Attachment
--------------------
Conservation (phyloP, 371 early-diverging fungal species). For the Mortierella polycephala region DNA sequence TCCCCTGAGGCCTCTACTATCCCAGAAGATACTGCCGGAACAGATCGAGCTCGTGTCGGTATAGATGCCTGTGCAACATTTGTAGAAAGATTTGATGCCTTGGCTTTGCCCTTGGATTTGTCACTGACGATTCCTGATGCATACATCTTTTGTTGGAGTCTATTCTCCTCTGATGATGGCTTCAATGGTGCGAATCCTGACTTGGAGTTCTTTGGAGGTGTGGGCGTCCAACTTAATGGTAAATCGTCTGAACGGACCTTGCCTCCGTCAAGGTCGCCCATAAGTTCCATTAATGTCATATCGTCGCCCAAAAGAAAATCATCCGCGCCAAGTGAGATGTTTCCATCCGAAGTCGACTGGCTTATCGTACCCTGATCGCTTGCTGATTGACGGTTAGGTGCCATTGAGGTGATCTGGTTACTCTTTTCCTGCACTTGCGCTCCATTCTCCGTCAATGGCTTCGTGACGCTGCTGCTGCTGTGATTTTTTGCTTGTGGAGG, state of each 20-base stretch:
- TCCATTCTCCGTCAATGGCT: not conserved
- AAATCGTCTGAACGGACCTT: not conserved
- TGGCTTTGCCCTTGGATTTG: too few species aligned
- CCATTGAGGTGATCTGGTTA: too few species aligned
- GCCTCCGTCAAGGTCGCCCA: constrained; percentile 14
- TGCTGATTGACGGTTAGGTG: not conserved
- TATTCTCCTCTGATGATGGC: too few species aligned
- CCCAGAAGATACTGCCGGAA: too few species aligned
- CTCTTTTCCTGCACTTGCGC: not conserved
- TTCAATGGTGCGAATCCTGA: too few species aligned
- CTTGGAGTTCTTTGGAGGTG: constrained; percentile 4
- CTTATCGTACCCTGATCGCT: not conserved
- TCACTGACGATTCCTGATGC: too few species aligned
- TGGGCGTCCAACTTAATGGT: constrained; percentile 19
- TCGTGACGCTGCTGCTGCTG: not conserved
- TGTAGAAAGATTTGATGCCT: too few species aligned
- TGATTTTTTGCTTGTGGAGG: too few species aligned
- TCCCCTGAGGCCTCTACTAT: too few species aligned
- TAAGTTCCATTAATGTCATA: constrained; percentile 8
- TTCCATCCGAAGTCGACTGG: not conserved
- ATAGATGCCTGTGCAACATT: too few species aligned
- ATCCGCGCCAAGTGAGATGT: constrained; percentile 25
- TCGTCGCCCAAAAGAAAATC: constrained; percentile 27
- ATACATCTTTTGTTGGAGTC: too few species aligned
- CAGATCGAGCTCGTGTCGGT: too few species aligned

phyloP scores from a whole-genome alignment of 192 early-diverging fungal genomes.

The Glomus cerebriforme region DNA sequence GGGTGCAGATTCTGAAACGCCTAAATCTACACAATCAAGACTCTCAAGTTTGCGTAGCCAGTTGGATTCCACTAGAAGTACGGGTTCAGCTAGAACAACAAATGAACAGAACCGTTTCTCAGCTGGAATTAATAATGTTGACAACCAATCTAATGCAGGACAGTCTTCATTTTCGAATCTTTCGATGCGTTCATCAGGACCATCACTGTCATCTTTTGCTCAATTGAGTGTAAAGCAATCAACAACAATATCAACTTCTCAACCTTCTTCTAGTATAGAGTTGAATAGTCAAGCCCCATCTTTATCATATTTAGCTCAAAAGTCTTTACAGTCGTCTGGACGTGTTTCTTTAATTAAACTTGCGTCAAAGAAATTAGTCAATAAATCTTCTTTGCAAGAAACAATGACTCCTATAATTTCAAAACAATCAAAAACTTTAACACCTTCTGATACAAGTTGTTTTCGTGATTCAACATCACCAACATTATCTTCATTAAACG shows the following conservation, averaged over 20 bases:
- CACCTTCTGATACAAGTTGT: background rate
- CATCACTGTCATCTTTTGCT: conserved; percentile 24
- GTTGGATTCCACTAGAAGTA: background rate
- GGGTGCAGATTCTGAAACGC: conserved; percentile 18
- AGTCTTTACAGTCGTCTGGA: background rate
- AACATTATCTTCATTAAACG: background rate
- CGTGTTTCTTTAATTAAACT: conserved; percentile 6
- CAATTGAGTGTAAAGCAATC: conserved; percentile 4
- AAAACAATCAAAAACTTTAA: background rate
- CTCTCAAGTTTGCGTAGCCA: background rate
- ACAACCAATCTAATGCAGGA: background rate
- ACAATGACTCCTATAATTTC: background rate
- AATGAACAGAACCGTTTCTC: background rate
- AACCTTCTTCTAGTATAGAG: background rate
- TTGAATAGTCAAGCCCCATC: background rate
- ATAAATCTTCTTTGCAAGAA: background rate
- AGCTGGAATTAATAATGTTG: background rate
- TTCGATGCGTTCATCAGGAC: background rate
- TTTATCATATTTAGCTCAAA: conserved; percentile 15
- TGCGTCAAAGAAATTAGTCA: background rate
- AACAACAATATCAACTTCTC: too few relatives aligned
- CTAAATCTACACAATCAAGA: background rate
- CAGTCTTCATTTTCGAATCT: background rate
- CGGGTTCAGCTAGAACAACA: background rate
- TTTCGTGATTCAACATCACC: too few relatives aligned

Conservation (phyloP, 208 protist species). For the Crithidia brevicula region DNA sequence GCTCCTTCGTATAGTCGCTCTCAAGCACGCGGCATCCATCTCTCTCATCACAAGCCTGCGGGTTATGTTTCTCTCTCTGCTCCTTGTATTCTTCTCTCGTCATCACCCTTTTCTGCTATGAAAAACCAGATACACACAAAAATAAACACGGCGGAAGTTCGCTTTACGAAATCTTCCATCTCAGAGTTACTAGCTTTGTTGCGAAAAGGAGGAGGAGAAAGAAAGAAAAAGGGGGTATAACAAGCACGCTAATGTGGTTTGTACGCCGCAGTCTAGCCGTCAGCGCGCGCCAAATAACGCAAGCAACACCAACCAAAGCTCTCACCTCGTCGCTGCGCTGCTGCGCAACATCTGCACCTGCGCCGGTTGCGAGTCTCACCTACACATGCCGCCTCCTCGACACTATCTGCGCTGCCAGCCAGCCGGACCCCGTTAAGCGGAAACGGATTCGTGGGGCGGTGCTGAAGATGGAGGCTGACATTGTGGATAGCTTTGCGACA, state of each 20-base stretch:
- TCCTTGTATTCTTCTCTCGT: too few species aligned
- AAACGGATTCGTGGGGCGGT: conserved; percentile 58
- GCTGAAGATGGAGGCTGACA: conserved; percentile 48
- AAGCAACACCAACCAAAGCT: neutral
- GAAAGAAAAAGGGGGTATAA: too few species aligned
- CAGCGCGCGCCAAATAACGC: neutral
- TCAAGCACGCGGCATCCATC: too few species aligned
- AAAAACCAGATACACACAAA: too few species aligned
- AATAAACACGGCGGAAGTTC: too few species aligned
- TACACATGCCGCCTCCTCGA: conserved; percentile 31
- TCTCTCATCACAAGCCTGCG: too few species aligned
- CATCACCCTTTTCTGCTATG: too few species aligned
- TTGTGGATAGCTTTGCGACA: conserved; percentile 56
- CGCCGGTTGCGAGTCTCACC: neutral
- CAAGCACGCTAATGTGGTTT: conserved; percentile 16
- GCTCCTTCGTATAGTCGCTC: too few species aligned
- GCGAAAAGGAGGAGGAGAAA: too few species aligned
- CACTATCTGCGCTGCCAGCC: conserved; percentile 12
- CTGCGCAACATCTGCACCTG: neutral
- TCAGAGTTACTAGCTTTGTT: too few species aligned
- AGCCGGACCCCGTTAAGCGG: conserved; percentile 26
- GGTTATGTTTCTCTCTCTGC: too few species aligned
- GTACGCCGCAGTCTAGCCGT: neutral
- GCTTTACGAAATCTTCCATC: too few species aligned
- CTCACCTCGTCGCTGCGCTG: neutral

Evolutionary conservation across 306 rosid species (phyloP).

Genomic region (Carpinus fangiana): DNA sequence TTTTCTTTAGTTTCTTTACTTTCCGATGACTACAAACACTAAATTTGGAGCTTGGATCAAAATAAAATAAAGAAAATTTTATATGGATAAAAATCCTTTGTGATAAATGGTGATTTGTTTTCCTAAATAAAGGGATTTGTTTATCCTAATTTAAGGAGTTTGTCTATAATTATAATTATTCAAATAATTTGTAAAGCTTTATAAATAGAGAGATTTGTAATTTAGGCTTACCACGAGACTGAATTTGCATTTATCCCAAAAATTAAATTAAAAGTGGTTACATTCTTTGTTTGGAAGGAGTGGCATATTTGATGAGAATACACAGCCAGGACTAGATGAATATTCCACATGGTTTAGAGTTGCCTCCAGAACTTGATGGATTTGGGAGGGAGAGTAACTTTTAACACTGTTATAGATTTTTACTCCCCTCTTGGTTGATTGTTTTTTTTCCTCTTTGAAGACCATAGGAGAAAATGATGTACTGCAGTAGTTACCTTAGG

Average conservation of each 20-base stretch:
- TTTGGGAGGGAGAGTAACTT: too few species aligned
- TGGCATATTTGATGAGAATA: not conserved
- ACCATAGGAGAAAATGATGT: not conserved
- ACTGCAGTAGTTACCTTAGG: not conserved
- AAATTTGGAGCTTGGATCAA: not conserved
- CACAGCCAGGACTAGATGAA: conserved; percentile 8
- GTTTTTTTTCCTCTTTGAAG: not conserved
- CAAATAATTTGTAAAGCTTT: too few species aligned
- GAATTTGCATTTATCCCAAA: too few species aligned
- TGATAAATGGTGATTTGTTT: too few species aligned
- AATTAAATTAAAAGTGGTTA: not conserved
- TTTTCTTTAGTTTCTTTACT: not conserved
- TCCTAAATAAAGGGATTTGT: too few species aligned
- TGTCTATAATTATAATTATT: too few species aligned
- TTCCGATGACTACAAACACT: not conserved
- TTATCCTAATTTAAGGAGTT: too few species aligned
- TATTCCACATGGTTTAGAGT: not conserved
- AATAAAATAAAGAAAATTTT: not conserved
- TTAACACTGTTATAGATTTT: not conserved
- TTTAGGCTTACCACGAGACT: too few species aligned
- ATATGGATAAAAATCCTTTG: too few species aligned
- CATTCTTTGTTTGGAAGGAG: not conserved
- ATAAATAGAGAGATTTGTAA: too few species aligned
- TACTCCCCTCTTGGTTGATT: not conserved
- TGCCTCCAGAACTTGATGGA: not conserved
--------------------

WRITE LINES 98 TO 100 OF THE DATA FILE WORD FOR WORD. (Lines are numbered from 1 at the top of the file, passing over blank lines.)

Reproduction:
- TTATCCTAATTTAAGGAGTT: too few species aligned
- TATTCCACATGGTTTAGAGT: not conserved
- AATAAAATAAAGAAAATTTT: not conserved